Management Principles Company

Subject principles of management

Henri Fayol (born 1841in Constantinople ‘Istanbul’; died 1925 in Paris). He graduated from the mining academy of St. Etienne (École des Mines de Saint-Étienne) in 1860 as a French engineer. At the age of 19 he first entered into a mining company – Compagnie de Commentry-Fourchambeau-Decazeville as an engineer and then later on was known to become the managing director of the company from 1888 to 1918. It is said that he took over the company as a managing director when the firm was in crisis and was expected to come to a close. Henri Fayol was the man that brought the company from near closure to a boom stage. Fayol was also known to be an observant theorist and did not believe in paper work or mathematics. He found out simple tools and ways to help the workers to speed up their tasks that would eventually lead to better production and better overall results of the company.

Fayol has made 3 key contributions to management. Firstly, he differentiated between technical and managerial skills. Secondly, he constructed 5 main functions of a manager (planning, organizing, commanding, co-coordinating and controlling).thirdly and the most important; he laid down the 14 principles of management that he thought were common to all organisations. No doubt due to his great contributions he is rightly named “the father of management thought”.

Fayol laid down the five main principles of a manager / management. This he believed were basic activities that a manager had to perform in accordance to establishing a recognized and competitive firm.

The following lines talk about the five elements of management:

Planning: “Planning is chalking out a plan of action, i.e. the result envisaged, the line of action to be followed, the stages to go through and methods to use.” – Fayol. (P.C.Jain, C.Sharma, M.Nandrajog, 2003).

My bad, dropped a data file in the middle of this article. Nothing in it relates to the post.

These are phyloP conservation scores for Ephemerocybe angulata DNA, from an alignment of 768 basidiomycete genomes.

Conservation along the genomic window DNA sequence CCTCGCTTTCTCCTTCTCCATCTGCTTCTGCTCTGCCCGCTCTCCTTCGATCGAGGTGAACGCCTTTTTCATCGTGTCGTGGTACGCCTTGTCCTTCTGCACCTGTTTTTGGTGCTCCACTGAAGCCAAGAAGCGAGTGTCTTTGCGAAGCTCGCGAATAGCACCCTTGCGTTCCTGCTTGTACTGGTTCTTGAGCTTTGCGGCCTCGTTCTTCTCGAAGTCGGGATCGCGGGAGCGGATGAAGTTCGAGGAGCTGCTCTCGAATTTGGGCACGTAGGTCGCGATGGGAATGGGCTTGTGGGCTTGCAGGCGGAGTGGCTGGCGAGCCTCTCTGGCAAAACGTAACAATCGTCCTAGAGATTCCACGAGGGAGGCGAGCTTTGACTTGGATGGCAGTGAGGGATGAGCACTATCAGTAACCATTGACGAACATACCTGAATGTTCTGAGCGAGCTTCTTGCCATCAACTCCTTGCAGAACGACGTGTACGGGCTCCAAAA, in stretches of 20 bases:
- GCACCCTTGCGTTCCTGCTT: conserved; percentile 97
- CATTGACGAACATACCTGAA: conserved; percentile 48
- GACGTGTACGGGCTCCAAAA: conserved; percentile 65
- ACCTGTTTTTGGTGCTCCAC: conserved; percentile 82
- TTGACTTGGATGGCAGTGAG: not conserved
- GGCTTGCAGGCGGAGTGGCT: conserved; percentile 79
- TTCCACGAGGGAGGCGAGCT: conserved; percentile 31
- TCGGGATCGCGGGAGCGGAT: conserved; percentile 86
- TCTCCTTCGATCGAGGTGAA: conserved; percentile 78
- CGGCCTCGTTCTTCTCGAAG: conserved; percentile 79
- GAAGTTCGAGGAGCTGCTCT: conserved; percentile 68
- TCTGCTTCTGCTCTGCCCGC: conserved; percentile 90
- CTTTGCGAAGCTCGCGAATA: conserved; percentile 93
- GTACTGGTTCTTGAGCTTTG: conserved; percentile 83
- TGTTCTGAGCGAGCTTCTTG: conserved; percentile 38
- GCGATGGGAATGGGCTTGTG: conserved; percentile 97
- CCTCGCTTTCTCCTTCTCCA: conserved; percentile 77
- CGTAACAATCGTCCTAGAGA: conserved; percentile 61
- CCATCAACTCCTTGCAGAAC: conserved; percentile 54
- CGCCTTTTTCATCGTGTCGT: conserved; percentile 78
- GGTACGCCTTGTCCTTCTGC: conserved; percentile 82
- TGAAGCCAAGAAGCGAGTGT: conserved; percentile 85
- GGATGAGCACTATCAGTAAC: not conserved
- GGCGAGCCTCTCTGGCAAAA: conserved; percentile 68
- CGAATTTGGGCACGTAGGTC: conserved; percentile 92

Fayol believed that it is necessary to plan before you start any new venture or project. If the external and internal environment are not properly studied and plans drawn accordingly it is highly unlikely for the project to be a success.

Organizing: organizing is mainly bringing all the resources namely human resources,financial and material resources together to build a proper structure. It is mainly identifying in detail the activities and objectives of the plan and accordingly divide the activities in jobs and different sections depending on the nature of the jobs.

Commanding: it generally refers to guiding the employees on how to perform the various jobs or activities. A manager should be able to estimate the efforts or energy of the employees and as a result create harmony and initiative among the workforce.

Coordinating: mainly involves the balancing the activities and actions of the workforce to create peace and harmony and bring together the personnel to solve general problems amongst them.

Controlling: is concerned with ensuring that the goals or objectives of the organization are met as efficiently and effectively as possible. (P.C.Jain, C.Sharma, M.Nandrajog, 2003). It also involves making sure that the company is going in the right direction as planned and achieving the set goals within the deadlines.